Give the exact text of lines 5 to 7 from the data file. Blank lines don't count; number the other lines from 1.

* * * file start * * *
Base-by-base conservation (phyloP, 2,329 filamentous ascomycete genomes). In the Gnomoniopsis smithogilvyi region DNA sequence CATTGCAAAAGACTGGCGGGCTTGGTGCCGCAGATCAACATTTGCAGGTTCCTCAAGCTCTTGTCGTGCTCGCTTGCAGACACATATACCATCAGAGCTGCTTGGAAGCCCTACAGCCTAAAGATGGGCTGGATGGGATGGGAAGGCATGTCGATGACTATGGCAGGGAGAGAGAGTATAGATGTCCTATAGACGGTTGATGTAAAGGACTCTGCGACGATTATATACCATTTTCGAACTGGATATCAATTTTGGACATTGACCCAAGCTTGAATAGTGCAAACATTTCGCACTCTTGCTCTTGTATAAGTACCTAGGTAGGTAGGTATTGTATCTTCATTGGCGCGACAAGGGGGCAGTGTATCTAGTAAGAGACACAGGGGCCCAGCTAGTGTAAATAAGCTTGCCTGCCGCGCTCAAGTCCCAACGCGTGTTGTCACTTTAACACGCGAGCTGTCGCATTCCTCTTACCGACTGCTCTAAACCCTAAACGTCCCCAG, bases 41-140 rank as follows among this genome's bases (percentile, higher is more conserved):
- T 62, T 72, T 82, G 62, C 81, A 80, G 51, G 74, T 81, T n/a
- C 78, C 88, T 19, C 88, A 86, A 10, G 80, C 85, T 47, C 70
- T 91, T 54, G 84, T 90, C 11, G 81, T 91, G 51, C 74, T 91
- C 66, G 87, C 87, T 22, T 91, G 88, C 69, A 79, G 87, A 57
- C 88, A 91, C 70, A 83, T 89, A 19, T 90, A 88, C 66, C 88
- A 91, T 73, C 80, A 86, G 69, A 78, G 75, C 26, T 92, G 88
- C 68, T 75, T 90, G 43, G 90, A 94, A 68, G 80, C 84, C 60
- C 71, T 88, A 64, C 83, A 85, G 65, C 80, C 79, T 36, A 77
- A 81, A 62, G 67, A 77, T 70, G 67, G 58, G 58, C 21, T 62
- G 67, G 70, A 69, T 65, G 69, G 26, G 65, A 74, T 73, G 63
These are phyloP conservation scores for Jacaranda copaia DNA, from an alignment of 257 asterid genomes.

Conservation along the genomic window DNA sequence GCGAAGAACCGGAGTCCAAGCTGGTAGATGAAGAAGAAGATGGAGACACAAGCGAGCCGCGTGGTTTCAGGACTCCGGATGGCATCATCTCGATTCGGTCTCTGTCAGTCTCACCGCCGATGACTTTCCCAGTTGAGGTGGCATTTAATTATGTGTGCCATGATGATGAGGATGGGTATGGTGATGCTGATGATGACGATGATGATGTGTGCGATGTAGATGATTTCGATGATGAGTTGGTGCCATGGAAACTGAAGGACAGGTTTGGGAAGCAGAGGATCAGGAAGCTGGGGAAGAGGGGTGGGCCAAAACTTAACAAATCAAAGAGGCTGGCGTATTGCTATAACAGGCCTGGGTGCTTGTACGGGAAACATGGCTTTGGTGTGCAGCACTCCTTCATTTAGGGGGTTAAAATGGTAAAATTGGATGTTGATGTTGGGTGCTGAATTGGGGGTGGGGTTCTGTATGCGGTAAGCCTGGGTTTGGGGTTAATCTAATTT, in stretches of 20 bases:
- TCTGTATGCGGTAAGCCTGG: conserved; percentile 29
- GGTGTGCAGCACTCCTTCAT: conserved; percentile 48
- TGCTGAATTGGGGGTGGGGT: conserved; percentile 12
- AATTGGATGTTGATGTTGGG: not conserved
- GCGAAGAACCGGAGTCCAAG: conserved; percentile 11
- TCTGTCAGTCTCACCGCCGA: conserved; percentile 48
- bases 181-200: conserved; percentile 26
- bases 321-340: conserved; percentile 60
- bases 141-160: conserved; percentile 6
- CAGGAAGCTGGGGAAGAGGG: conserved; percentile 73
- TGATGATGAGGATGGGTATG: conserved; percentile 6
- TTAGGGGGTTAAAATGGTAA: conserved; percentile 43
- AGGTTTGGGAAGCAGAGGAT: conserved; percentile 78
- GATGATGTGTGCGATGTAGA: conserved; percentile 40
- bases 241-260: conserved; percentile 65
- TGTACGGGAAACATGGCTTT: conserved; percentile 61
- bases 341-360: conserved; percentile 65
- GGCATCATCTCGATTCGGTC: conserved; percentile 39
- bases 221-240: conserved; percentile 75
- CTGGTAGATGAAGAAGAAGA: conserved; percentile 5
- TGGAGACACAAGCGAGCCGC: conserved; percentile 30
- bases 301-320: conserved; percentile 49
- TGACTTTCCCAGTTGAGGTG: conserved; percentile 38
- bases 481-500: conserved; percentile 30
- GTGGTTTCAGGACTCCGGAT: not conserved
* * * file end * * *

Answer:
- C 66, G 87, C 87, T 22, T 91, G 88, C 69, A 79, G 87, A 57
- C 88, A 91, C 70, A 83, T 89, A 19, T 90, A 88, C 66, C 88
- A 91, T 73, C 80, A 86, G 69, A 78, G 75, C 26, T 92, G 88